Thursday September 6, 1962
"The old man won't be placated."
Franklin Reeve is speaking to Fred Adams outside the door. He wasn't bothered to close it, since the old man is deaf as a post. But the old man doesn't hear half bad when he turns his right ear forward.
His deafness is part ruse. He's always been a slow thinker, and at eighty-eight he creeps. He gets confused. The wanted word fails to come, the riposte wobbles on him (or the thought warns: how many times has he said that?). So he retreats, recoups: "What was that? I didn't hear." A result is, he overhears more now than at any time since he was a boy, when he listened to his parents' voices beyond the door about to be flung open, his ears made acute by fright.
Fred stands before him, assessing how to handle the big baby. The big, spoiled baby.
Well goddamn him! Yes, he won't be placated and why should he be? Dobrynin invited him here. The Russian ambassador said that Frost should say directly to Khrushchev what he'd been saying to himthat it was an inconceivable joke that the world might be blown up over a matter as trivial as Berlin. Does that mean nothing? Russia is top-down, Dobrynin speaks on cue. Khrushchev's man invited Frost to come to Russia and speak to Khrushchev on a matter that might save the world. A plane flew him to Moscow, a Russian car drove him to the Russian hotel.
And during the ride in the car, Frost learned that Khrushchev was not in Moscow. He was vacationing at the Black Sea.
That was a week ago. Frost had flown with Stewart Udall, secretary of the interior, who continued on to Siberia to look at hydroelectric projects. Frost was dragged to an elementary school, a poet's apartment, a palace in St Petersburgall the time asking, When will I see Khrushchev? Is he back? Are we going to the Black Sea? I have something to tell him right off, this and that. A proposal. An offer. An invitation. If he's the man I think he is, he'll understand.
Did they lie to him? Were they lying all the time?
Oh, the old man. Humor him.
This morning Frost learned that Stewart Udall had been back in Moscow. One day? Two days? No one told him. Frost also learned that Stewart, this morning, flew to the Black Sea to see Khrushchev. Flew without him! Are they toying with him? He's an old man, half deaf, with sore joints, recurrent pneumonia, hay fever, grippe, chronic cystitis, maybe prostatitis, maybe cancerare they dragging him halfway around the globe just to toy with him?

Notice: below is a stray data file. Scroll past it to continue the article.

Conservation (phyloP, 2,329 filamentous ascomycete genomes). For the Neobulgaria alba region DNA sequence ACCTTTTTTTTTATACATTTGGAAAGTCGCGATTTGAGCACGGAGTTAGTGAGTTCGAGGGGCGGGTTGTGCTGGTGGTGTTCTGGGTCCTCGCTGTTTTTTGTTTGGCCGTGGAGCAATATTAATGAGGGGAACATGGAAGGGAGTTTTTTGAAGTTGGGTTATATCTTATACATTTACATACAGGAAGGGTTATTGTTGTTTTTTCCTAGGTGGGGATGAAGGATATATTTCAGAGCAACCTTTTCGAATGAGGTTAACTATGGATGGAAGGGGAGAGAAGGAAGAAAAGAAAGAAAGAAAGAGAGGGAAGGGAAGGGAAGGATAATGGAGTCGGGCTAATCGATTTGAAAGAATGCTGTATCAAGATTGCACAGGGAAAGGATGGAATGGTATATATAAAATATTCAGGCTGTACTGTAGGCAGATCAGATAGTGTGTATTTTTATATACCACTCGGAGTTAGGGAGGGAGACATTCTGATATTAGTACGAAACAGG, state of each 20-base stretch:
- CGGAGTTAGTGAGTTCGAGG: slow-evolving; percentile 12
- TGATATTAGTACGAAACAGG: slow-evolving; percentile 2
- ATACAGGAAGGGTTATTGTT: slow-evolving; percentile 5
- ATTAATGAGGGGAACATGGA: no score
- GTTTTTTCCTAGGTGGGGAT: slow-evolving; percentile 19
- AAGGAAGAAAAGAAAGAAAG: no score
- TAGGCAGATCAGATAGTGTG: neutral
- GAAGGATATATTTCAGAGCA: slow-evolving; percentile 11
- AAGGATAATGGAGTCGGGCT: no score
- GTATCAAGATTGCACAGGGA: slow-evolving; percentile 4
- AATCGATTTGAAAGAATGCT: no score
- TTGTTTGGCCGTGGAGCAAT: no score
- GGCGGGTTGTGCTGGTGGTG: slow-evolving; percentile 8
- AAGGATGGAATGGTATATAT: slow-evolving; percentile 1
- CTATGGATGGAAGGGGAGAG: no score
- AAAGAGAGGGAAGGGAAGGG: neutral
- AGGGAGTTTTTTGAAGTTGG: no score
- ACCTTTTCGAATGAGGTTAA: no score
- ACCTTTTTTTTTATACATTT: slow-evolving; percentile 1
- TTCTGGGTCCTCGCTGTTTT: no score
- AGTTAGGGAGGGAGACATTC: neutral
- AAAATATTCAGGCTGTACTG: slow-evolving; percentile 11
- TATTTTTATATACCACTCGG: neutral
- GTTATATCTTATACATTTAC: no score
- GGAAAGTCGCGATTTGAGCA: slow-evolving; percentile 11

"Don't give me guff about literary triumphs," Frost cuts Freddie off. "Frank tried that. I don't care about any of that."
"They can't understand my poems. This is all for their purposes. I'm a people's poet.'"
The people, yes. Everyone mistakes him for Sandburg. Who traipsed around Russia last year, strumming his guitar. Sorry, folks, no banjo with this bard.
"no, Robert, how can you think that? The audiences have been ecstatic. That crowd last night in the streetthey cheered"
Frost thought Stewart was a friend. He's known him for years. Stewart arranged his reading for Kennedy's inauguration.
Which Frost fouled up. Is that it? He fumbled the ball in the big game. Was Stewart embarrassed? Was this his way of getting back? Drag him to Russia, leave him to rot in Moscow? Sorry, you failed the test. We'll go on without you. Go home, boy!
Well goddamn him!
"or when you read Stopping by Woods' in the Café Aelita, that applause was heartfelt, you knew it at the time"
"Don't lecture to me, Fred Adams!" Frost shouts. Goddamn it! Goddamn it to hell! Don't you dare lecture to me!"
From Fall of Frost, copyright Brian Hall 2008. All rights reserved. No part of this book maybe reproduced without written permission from the publisher.
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